News / Europe

USAID Shutdown in Russia Will Hurt Civil Society

The United States says it will comply with Russia’s request to end all programs of the U.S. Agency for International Development - or USAID - a request the U.S. describes as “regrettable.” Experts believe that action will hurt Russian non-governmental organizations that deal with democracy and human rights.

State Department spokeswoman Victoria Nuland says the United States is extremely proud of the work USAID has done in Russia over the past 20 years in such areas as environment and health.

“And with regard to our support for civil society, for democracy, for human rights, for the rule of law, we will continue to work with those Russians in civil society who want to work with us," said Nuland.

Over the years, USAID has helped fund some of the most well-known Russian civil society organizations - such as Golos, Moscow’s only independent vote counting group, and Memorial, one of the country’s leading human rights groups.

David Kramer, president of Freedom House and a former senior State Department official in the George W. Bush administration, says it is groups like Golos and Memorial who will suffer the most.

“It leaves them standing alone. It’s a very bad blow to them. Some of them may have assumed that something like this was going to happen, and perhaps they have been making plans. But for some of them they are dependent on outside funding without which they might risk going out of business. So I think it means while they are trying to stand up, we’re pulling out. That sends a terrible message, in my view," said Kramer.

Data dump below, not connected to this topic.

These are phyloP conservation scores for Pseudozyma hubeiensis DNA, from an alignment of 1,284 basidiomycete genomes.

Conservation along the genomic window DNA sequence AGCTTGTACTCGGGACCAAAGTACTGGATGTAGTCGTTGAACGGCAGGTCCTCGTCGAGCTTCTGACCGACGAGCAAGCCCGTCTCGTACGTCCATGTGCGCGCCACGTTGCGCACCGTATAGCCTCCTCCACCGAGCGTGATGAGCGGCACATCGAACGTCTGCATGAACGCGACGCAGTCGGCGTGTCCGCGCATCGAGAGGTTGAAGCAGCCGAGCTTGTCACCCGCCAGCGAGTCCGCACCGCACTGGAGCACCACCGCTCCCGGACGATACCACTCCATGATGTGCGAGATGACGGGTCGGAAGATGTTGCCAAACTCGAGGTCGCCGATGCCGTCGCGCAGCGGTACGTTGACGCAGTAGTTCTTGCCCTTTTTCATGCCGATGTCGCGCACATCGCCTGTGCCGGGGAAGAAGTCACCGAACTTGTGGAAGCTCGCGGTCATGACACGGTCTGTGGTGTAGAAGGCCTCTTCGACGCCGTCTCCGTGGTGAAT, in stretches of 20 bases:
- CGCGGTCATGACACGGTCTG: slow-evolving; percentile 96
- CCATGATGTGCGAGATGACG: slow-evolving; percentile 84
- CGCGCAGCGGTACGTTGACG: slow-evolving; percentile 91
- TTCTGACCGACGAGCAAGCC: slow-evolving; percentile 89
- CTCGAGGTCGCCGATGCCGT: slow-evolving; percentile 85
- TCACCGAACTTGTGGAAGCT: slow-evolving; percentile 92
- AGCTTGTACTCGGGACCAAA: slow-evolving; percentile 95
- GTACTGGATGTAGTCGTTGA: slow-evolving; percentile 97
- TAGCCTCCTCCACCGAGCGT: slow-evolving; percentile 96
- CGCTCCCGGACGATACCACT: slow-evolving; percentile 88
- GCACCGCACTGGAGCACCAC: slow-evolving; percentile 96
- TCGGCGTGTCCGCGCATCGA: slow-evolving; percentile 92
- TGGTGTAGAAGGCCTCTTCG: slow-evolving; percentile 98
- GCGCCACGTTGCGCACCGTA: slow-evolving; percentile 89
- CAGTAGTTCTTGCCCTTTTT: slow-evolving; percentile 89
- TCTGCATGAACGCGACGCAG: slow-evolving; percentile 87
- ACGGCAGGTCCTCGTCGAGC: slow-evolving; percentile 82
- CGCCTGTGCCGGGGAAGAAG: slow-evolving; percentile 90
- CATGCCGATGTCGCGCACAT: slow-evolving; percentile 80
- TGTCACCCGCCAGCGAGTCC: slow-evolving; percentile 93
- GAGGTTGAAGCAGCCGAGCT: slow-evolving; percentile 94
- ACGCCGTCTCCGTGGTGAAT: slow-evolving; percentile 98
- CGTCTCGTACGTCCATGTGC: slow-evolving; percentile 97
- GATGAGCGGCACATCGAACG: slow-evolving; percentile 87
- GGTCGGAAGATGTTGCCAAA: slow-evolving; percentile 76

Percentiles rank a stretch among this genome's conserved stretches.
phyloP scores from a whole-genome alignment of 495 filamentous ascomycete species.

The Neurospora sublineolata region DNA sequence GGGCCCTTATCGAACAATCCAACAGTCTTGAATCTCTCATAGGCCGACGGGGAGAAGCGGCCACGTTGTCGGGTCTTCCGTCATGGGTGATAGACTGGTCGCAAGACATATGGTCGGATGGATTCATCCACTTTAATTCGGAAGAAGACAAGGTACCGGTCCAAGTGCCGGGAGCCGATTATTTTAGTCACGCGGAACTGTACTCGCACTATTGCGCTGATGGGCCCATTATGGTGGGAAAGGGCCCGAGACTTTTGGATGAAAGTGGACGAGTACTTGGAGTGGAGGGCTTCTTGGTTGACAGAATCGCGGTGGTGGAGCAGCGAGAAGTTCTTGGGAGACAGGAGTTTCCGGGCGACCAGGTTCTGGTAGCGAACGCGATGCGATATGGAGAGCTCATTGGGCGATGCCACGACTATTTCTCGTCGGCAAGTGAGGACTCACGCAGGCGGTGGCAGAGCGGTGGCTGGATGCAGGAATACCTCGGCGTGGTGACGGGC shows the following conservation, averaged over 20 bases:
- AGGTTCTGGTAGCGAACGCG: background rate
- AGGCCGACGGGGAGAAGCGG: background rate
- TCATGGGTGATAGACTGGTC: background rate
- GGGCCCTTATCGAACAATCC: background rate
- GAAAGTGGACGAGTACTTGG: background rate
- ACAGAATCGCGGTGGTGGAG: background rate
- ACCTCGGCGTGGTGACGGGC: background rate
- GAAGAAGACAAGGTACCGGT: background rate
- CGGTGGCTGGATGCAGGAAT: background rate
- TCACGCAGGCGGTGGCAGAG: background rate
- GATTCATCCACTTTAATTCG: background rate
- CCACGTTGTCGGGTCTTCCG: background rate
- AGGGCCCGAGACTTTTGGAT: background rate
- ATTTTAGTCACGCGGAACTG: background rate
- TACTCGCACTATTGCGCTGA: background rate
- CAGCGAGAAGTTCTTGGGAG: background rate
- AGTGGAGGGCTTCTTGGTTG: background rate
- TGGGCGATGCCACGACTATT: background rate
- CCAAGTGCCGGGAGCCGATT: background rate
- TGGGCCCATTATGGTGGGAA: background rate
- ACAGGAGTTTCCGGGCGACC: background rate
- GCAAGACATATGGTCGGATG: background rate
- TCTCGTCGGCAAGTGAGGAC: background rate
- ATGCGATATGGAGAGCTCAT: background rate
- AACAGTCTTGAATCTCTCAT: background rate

Kramer says the demand to shut down USAID’s Russian programs is definitely the work of Russian President Vladimir Putin.

“This is the latest step by Putin to crack down on civil society in Russia, following the legislation that would require NGOs [non-governmental organizations] to assume the ‘foreign agent’ label, increased penalties for protesting, re-criminalization of defamation - all of these things - raids on opposition leaders’ homes and arresting their spouses, investigating their families. And so this is now the next step, which is to push out foreign funders such as USAID from Russia," he said.

Marshal Goldman, Russia expert and professor emeritus at Harvard University, agrees.

“If you are operating in Russia and you are singled out by Putin, you have to be very concerned that you are now in the spotlight - and in Russia you never know what is going to happen if you are on a targeted list," said Goldman.

USAID has until October 1 to end its presence in Russia.

Andre de Nesnera

Andre de Nesnera is senior analyst at the Voice of America, where he has reported on international affairs for more than three decades. Now serving in Washington D.C., he was previously senior European correspondent based in London, established VOA’s Geneva bureau in 1984 and in 1989 was the first VOA correspondent permanently accredited in the Soviet Union.

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